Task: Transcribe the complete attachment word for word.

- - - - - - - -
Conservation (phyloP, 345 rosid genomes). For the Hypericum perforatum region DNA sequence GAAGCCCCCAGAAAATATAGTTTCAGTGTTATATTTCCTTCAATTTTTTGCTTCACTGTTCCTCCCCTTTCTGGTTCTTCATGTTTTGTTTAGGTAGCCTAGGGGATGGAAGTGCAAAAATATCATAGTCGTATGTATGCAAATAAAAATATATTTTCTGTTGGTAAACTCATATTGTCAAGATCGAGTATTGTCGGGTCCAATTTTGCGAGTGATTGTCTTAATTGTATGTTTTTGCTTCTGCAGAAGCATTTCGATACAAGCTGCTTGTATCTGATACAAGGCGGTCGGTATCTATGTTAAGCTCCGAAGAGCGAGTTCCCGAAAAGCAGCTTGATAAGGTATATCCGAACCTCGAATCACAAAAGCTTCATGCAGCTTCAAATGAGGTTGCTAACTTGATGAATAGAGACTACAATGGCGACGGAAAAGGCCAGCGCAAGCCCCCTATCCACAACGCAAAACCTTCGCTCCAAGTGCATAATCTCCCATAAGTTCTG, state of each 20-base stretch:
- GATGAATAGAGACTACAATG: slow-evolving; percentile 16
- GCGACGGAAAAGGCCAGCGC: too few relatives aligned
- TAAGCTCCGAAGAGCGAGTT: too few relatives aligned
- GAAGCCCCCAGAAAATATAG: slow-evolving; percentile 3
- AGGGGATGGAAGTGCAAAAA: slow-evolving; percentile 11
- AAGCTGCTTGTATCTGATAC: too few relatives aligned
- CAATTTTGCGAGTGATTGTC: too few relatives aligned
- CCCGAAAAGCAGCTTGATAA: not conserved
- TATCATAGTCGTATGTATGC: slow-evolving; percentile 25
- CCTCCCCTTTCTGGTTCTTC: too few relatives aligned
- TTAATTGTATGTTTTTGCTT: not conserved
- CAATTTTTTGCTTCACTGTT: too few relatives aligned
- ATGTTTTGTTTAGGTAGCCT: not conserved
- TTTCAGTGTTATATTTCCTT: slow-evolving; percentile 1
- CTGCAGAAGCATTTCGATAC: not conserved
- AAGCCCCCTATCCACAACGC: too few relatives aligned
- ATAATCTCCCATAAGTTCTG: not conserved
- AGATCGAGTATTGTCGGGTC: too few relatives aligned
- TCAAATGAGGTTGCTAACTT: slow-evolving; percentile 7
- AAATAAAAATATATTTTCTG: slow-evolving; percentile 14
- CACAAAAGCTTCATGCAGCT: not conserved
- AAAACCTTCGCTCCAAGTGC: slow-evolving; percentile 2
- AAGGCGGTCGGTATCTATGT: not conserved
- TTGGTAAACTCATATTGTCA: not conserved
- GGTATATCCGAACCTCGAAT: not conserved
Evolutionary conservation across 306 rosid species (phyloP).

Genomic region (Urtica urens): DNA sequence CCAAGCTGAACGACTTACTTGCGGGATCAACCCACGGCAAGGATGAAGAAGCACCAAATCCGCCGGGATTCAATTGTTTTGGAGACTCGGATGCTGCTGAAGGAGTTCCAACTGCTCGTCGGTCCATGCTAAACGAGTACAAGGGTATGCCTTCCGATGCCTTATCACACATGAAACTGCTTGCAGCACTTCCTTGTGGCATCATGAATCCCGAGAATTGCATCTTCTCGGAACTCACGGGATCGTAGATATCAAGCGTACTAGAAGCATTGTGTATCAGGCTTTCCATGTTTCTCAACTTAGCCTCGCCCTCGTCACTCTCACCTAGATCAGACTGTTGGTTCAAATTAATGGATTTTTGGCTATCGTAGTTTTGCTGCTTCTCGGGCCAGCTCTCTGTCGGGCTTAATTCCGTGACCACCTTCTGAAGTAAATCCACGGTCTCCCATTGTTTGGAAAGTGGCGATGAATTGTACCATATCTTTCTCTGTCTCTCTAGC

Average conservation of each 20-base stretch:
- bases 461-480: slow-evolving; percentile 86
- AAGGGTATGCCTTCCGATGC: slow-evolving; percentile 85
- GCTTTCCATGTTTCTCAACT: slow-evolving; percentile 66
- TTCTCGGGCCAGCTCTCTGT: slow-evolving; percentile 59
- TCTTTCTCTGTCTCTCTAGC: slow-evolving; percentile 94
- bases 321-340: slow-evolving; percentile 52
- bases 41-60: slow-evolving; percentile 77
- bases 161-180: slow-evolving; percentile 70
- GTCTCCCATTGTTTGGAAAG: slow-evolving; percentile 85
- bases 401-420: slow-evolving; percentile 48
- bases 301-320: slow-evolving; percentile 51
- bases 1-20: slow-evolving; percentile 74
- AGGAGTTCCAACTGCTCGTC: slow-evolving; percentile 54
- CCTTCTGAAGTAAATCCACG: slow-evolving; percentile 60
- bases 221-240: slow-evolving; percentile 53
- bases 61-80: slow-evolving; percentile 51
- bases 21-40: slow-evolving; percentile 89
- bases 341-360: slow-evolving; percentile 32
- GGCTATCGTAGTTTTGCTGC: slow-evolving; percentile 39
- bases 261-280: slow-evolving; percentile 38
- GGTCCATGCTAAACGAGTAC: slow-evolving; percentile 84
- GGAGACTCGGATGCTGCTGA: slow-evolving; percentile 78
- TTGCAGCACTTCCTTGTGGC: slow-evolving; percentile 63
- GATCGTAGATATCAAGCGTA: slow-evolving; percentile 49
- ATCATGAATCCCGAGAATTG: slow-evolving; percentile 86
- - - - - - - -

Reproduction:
Conservation (phyloP, 345 rosid genomes). For the Hypericum perforatum region DNA sequence GAAGCCCCCAGAAAATATAGTTTCAGTGTTATATTTCCTTCAATTTTTTGCTTCACTGTTCCTCCCCTTTCTGGTTCTTCATGTTTTGTTTAGGTAGCCTAGGGGATGGAAGTGCAAAAATATCATAGTCGTATGTATGCAAATAAAAATATATTTTCTGTTGGTAAACTCATATTGTCAAGATCGAGTATTGTCGGGTCCAATTTTGCGAGTGATTGTCTTAATTGTATGTTTTTGCTTCTGCAGAAGCATTTCGATACAAGCTGCTTGTATCTGATACAAGGCGGTCGGTATCTATGTTAAGCTCCGAAGAGCGAGTTCCCGAAAAGCAGCTTGATAAGGTATATCCGAACCTCGAATCACAAAAGCTTCATGCAGCTTCAAATGAGGTTGCTAACTTGATGAATAGAGACTACAATGGCGACGGAAAAGGCCAGCGCAAGCCCCCTATCCACAACGCAAAACCTTCGCTCCAAGTGCATAATCTCCCATAAGTTCTG, state of each 20-base stretch:
- GATGAATAGAGACTACAATG: slow-evolving; percentile 16
- GCGACGGAAAAGGCCAGCGC: too few relatives aligned
- TAAGCTCCGAAGAGCGAGTT: too few relatives aligned
- GAAGCCCCCAGAAAATATAG: slow-evolving; percentile 3
- AGGGGATGGAAGTGCAAAAA: slow-evolving; percentile 11
- AAGCTGCTTGTATCTGATAC: too few relatives aligned
- CAATTTTGCGAGTGATTGTC: too few relatives aligned
- CCCGAAAAGCAGCTTGATAA: not conserved
- TATCATAGTCGTATGTATGC: slow-evolving; percentile 25
- CCTCCCCTTTCTGGTTCTTC: too few relatives aligned
- TTAATTGTATGTTTTTGCTT: not conserved
- CAATTTTTTGCTTCACTGTT: too few relatives aligned
- ATGTTTTGTTTAGGTAGCCT: not conserved
- TTTCAGTGTTATATTTCCTT: slow-evolving; percentile 1
- CTGCAGAAGCATTTCGATAC: not conserved
- AAGCCCCCTATCCACAACGC: too few relatives aligned
- ATAATCTCCCATAAGTTCTG: not conserved
- AGATCGAGTATTGTCGGGTC: too few relatives aligned
- TCAAATGAGGTTGCTAACTT: slow-evolving; percentile 7
- AAATAAAAATATATTTTCTG: slow-evolving; percentile 14
- CACAAAAGCTTCATGCAGCT: not conserved
- AAAACCTTCGCTCCAAGTGC: slow-evolving; percentile 2
- AAGGCGGTCGGTATCTATGT: not conserved
- TTGGTAAACTCATATTGTCA: not conserved
- GGTATATCCGAACCTCGAAT: not conserved
Evolutionary conservation across 306 rosid species (phyloP).

Genomic region (Urtica urens): DNA sequence CCAAGCTGAACGACTTACTTGCGGGATCAACCCACGGCAAGGATGAAGAAGCACCAAATCCGCCGGGATTCAATTGTTTTGGAGACTCGGATGCTGCTGAAGGAGTTCCAACTGCTCGTCGGTCCATGCTAAACGAGTACAAGGGTATGCCTTCCGATGCCTTATCACACATGAAACTGCTTGCAGCACTTCCTTGTGGCATCATGAATCCCGAGAATTGCATCTTCTCGGAACTCACGGGATCGTAGATATCAAGCGTACTAGAAGCATTGTGTATCAGGCTTTCCATGTTTCTCAACTTAGCCTCGCCCTCGTCACTCTCACCTAGATCAGACTGTTGGTTCAAATTAATGGATTTTTGGCTATCGTAGTTTTGCTGCTTCTCGGGCCAGCTCTCTGTCGGGCTTAATTCCGTGACCACCTTCTGAAGTAAATCCACGGTCTCCCATTGTTTGGAAAGTGGCGATGAATTGTACCATATCTTTCTCTGTCTCTCTAGC

Average conservation of each 20-base stretch:
- bases 461-480: slow-evolving; percentile 86
- AAGGGTATGCCTTCCGATGC: slow-evolving; percentile 85
- GCTTTCCATGTTTCTCAACT: slow-evolving; percentile 66
- TTCTCGGGCCAGCTCTCTGT: slow-evolving; percentile 59
- TCTTTCTCTGTCTCTCTAGC: slow-evolving; percentile 94
- bases 321-340: slow-evolving; percentile 52
- bases 41-60: slow-evolving; percentile 77
- bases 161-180: slow-evolving; percentile 70
- GTCTCCCATTGTTTGGAAAG: slow-evolving; percentile 85
- bases 401-420: slow-evolving; percentile 48
- bases 301-320: slow-evolving; percentile 51
- bases 1-20: slow-evolving; percentile 74
- AGGAGTTCCAACTGCTCGTC: slow-evolving; percentile 54
- CCTTCTGAAGTAAATCCACG: slow-evolving; percentile 60
- bases 221-240: slow-evolving; percentile 53
- bases 61-80: slow-evolving; percentile 51
- bases 21-40: slow-evolving; percentile 89
- bases 341-360: slow-evolving; percentile 32
- GGCTATCGTAGTTTTGCTGC: slow-evolving; percentile 39
- bases 261-280: slow-evolving; percentile 38
- GGTCCATGCTAAACGAGTAC: slow-evolving; percentile 84
- GGAGACTCGGATGCTGCTGA: slow-evolving; percentile 78
- TTGCAGCACTTCCTTGTGGC: slow-evolving; percentile 63
- GATCGTAGATATCAAGCGTA: slow-evolving; percentile 49
- ATCATGAATCCCGAGAATTG: slow-evolving; percentile 86